Population Dynamics of Southern Pine Beetle in Forest LandscapesThis article is part of a larger document. View the larger document here.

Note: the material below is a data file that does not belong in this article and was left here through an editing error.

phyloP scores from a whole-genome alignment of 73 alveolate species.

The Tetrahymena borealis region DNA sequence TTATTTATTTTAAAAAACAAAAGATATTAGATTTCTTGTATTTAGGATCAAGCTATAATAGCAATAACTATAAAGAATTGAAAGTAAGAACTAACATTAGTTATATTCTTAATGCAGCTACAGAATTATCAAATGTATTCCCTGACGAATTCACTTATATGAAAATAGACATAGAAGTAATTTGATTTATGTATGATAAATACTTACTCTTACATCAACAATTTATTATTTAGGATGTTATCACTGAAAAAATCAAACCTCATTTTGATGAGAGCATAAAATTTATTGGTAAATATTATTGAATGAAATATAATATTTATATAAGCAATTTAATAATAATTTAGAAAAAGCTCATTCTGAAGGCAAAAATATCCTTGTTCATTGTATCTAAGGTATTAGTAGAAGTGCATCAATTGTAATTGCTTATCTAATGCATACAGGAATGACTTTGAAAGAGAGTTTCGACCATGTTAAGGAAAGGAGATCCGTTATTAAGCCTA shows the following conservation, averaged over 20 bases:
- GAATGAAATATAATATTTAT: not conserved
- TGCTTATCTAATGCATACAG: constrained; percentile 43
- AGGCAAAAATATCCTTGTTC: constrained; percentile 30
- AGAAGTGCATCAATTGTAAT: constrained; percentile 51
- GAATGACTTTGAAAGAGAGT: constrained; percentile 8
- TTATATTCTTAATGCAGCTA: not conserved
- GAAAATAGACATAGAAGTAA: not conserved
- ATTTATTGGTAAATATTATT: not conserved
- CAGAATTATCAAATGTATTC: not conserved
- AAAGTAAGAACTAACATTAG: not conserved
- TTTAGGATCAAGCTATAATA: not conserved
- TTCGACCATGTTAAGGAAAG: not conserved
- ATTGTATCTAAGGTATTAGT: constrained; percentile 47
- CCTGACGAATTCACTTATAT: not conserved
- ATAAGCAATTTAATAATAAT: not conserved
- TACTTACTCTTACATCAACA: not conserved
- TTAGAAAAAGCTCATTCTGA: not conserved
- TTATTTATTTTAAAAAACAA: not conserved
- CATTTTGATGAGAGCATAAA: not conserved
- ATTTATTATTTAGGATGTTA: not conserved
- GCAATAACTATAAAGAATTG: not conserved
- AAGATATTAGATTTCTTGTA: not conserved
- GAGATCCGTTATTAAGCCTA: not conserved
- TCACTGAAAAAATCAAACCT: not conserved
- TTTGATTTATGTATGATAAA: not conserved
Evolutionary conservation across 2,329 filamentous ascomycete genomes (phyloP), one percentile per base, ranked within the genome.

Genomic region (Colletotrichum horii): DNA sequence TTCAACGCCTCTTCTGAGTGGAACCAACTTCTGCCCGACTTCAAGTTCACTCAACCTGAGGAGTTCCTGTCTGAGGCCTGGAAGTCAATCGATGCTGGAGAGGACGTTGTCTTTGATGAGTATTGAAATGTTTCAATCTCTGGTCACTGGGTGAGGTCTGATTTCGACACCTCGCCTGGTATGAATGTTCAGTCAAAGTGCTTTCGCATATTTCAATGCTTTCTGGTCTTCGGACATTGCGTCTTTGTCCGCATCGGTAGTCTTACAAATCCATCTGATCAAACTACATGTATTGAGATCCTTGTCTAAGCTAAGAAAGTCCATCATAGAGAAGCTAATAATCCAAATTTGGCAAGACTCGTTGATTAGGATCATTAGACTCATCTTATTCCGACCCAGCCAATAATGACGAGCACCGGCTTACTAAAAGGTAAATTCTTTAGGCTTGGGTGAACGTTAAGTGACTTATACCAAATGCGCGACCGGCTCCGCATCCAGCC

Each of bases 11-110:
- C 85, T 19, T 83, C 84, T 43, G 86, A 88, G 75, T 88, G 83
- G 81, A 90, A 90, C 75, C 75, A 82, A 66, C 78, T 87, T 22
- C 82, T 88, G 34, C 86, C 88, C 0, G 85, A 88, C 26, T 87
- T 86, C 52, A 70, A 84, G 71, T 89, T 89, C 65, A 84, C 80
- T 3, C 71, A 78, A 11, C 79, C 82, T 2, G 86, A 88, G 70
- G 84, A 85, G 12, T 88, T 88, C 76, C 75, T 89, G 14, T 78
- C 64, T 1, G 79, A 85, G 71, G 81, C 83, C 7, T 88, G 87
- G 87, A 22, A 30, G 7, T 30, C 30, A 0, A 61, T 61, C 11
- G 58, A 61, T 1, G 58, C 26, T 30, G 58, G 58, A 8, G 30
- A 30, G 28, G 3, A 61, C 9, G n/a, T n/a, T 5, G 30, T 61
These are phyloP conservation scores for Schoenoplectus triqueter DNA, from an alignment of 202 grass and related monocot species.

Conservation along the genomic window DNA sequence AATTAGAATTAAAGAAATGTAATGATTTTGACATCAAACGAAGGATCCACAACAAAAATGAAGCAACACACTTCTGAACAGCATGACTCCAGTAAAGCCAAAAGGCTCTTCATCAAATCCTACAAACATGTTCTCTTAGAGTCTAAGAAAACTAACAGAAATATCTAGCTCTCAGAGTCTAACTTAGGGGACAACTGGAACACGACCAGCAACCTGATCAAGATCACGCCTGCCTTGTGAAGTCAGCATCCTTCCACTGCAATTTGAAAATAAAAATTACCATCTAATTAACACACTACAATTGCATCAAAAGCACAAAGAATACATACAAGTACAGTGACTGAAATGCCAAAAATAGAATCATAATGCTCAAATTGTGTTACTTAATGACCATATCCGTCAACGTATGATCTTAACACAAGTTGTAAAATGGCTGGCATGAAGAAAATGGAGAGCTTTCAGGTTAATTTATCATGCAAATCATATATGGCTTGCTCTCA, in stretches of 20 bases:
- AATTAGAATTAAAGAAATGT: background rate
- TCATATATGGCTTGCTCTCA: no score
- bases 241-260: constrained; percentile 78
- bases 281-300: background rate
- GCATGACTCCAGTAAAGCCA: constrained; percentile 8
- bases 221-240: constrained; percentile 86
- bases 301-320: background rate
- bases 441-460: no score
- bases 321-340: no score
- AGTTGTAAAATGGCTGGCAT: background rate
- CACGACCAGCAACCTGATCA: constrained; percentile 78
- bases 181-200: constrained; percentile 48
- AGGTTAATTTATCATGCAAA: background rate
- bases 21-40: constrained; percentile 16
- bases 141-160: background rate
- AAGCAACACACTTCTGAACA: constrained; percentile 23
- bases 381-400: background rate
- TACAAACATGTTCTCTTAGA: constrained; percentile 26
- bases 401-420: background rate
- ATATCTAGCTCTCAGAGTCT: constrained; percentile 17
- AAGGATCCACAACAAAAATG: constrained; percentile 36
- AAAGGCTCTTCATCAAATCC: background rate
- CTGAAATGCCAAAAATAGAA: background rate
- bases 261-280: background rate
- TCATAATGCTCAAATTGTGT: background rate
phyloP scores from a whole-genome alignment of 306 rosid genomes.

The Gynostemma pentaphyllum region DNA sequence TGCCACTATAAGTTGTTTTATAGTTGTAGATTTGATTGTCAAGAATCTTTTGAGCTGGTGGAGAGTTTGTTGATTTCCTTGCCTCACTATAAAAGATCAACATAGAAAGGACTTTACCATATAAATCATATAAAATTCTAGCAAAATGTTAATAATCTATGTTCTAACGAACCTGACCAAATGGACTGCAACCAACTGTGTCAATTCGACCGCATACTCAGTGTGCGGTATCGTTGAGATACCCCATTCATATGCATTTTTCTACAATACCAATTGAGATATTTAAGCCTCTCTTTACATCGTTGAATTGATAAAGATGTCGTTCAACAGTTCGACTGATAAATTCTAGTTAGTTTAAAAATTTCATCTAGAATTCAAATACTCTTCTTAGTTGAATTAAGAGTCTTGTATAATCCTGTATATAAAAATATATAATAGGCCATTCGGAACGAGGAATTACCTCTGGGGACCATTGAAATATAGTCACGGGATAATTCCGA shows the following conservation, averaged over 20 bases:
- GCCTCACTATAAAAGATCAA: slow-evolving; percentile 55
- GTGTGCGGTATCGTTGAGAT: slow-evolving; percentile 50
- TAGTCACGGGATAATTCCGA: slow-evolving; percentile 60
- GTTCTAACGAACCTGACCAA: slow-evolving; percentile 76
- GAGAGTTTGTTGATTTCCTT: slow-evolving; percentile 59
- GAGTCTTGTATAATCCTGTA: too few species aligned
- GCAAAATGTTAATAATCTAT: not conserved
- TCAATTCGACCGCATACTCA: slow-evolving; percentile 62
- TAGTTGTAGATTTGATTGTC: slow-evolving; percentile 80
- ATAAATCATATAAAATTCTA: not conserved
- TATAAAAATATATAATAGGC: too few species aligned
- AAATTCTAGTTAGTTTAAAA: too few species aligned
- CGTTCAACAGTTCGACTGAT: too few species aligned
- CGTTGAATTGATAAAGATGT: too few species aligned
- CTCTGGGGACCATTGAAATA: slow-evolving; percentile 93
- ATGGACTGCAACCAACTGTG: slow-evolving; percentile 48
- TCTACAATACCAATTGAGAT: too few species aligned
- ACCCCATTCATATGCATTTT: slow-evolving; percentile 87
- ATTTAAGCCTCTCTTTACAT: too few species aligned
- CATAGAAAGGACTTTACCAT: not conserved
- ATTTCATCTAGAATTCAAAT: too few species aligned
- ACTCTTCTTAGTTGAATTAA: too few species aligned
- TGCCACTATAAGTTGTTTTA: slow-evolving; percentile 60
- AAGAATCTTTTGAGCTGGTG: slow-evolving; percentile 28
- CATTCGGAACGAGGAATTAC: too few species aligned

Southern pine beetle (SPB) is an important pest of Southeastern United States pine forests. Periodic regional outbreaks are characterized by localized areas of tree mortality (infestations) surrounded by areas with little or no damage. Ultimately, this spatiotemporal pattern of tree mortality is driven by the dynamics of SPB populations—more specifically, by rates of survival, reproduction, development, and dispersal. In turn these rates are driven by the interaction between SPB and its hosts, predators, and climate. In this chapter, the relationship between these factors and SPB population ecology are discussed. Particular emphasis is placed on mechanisms that could explain the temporal changes of the population from outbreak to nonoutbreak phases, the dispersal of SPB across a complex forest landscape, and the importance of interpreting the environment using current knowledge of SPB ecology.